While this blog focuses mainly on the American comic strip in the first half of the last century, we have a soft spot here for comic books of the pre-code, pre-superhero era. For a brief shining moment after World War II, the comic book medium tried in vain to lurch into adulthood. Romance and crime genres especially aimed for older audiences. And the trend peaked with the horror, suspense and sci-fi comics of EC. The backlash was severe. Political hearings threatened government regulation, which the industry pre-empted with a self-censoring “Comics Code” that effectively consigned the American comic book to decades of the arrested adolescence of the superhero genre.
One of the most unusual and noteworthy books on comics in the last year is Michael T. Gilbert’s Tops: The Complete Collection of Charles Biro’s Visionary 1949 Comic Book Series. Gilbert has unearthed the lost history of one of the great failures of post-WWII comics publishing, the two-issue run of TOPS, Charles Biro’s ambitious attempt to make a comic in a format and with content suited for adults. Biro and partner Bob Wood had already become rich and famous with “real life” crime stories they provided to Lev Gleason’s wildly popular Crime Does Not Pay comic, and Gleason agreed to publish what proved to be Biro’s folly.
Mimicking the size and seriousness of LIFE magazine, TOPS also blended genres, some suspense, short fiction, word-heavy “illustories” and a lot of topical social issue stories (juvenile delinquency, world government, wife swapping). They leaned on top notch artists like Reed Crandall, George Tuska, Dan Barry and Dick Briefer. As Gilbert points out in the hefty history and commentary that wraps the full reprints of TOPS’ two issues, the adult themes and artistic prowess anticipated, if not full matched, what Al Feldstein and Bill Gaines’ EC crew would master a few years later. And to be honest, as much as this TOPS reprint is welcome and lovingly done, the reason for the magazine’s failure in the late 1940s is pretty obvious. TOPS really wan’t very good. The storylines are more tedious than engaging, heavy on sociological detail and bloated by so many irrelevant story branches they lose narrative energy quickly. Crandall’s artwork stands out. But Biro’s was a good intention at adulting comics that eventually was executed much more artfully by all the folks Gilbert cites as successors: Feldstein, Gaines, Kurtzman.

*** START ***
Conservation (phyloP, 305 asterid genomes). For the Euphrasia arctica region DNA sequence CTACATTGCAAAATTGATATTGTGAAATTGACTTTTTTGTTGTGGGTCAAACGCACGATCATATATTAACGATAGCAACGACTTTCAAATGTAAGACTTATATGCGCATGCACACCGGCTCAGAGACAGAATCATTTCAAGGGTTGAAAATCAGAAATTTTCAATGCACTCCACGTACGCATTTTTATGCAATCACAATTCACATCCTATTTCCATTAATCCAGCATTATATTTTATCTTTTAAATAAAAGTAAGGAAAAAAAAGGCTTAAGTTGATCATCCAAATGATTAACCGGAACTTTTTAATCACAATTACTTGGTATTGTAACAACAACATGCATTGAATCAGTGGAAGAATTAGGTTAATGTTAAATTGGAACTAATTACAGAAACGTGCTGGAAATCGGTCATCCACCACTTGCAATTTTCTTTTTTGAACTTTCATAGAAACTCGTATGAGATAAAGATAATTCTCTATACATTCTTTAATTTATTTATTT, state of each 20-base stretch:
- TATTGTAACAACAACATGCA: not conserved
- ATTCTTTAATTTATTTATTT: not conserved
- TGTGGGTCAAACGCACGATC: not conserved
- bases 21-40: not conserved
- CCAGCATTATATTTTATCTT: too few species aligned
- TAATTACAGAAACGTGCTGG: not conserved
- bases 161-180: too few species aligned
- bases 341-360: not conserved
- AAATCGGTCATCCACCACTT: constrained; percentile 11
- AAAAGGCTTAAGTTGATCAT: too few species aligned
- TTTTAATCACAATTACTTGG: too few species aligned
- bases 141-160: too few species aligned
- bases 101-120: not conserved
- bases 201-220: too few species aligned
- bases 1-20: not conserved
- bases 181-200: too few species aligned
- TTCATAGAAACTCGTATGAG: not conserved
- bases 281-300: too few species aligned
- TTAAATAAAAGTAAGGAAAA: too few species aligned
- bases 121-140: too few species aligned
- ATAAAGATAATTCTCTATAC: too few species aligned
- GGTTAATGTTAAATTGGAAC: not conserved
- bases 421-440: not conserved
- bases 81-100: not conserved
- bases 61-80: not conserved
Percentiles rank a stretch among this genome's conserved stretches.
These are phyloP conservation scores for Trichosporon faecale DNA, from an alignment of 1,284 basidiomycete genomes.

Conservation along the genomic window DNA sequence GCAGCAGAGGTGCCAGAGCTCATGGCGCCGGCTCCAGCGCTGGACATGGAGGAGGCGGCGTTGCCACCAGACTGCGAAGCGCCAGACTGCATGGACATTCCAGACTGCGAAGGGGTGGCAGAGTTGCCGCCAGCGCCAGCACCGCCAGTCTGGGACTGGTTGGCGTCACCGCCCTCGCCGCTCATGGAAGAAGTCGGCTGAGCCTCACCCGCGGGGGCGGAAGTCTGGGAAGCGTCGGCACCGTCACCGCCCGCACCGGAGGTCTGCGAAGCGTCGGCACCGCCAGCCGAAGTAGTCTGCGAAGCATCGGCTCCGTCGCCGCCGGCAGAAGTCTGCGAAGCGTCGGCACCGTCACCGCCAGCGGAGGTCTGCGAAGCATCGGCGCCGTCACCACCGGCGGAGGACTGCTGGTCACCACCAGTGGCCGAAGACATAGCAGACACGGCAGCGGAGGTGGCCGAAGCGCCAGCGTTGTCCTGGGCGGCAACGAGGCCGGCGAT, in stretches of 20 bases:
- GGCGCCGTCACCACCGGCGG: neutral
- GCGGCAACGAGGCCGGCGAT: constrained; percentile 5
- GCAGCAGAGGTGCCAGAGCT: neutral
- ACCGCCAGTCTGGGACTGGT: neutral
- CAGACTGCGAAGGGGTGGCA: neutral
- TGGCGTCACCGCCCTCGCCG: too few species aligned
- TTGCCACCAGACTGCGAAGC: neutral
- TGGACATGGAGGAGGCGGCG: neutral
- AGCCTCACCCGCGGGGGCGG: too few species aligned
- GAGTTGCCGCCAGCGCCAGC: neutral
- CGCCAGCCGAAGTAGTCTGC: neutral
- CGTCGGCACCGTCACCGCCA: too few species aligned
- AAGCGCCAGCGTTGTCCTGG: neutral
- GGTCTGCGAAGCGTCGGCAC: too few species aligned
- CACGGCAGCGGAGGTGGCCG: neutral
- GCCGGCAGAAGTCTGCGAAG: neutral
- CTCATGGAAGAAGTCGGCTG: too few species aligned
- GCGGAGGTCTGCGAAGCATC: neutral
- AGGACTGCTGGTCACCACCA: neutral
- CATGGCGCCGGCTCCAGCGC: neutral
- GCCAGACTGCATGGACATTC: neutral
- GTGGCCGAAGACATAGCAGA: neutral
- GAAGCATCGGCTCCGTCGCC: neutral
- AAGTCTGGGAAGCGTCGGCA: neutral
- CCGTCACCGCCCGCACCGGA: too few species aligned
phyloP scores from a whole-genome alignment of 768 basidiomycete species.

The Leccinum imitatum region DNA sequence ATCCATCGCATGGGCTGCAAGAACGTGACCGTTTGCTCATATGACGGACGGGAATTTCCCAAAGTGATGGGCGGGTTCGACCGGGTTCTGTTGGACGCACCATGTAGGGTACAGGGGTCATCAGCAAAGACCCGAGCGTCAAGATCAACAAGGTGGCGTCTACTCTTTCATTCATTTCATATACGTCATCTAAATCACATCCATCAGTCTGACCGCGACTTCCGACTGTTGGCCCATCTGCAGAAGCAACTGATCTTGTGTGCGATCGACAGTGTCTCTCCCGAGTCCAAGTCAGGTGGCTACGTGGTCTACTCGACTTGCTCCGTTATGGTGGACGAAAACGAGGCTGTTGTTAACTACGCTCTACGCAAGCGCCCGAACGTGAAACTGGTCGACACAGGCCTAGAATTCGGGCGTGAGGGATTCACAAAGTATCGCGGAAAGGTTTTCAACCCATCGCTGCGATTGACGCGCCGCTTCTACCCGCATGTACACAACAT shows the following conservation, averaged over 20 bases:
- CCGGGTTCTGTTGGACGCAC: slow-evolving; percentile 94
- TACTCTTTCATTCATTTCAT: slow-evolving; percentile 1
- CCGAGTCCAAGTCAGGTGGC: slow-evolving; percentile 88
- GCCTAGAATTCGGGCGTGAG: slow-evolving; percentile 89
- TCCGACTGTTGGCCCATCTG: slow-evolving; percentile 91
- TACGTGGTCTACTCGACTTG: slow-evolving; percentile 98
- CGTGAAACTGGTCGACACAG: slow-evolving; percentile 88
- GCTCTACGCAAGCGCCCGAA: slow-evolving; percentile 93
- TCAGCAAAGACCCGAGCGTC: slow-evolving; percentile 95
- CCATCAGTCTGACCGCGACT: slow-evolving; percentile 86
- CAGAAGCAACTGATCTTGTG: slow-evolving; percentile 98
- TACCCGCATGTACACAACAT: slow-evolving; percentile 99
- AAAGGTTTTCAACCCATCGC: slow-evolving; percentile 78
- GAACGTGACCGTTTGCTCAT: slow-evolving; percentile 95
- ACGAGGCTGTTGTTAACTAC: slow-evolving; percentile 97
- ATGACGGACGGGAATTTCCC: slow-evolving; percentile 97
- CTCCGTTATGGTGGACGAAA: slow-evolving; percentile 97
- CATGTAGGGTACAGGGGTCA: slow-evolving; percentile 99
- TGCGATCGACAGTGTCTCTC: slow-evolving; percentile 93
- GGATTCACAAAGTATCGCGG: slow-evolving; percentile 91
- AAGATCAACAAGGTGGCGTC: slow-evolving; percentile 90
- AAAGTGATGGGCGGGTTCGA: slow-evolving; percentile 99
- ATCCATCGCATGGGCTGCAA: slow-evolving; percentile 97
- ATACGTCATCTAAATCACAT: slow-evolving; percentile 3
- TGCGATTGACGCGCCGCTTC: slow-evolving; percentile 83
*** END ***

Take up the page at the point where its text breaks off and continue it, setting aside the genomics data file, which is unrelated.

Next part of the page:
And yet, this TOPS reprint and backstory sharpens the history of an important road not taken by comics in this country. Some within the industry like Biro, along with Will Eisner, Simon and Kirby, and the EC crew, understood this medium was capable of transcending its reputation as a children’s’ entertainment. Biro’s TOPS and its tagline, “The Adult Magazine of Dramatic Picture Stories,” was just the most explicit instance of an impulse among other cartoonists that was about to be aborted. Constrained by our native prurience and suspicion of mass art forms, American cultural leaders (politicians, psychologists and the industry itself) recoiled from the comic book’s lurch into adolescence. But instead of killing the medium they simply infantilized it. While Japanese, South American and European cultures saw comics mature along more adult trajectories, America consigned the medium to childish fantasies of heroism, violence and power that, alas, have only grown more acceptable across media. Luckily, America had a generation of young artists raised on the possibilities that EC and MAD suggested and eventually rejected the rank silliness of mainstream comics in an underground movement that rediscovered the road not chosen.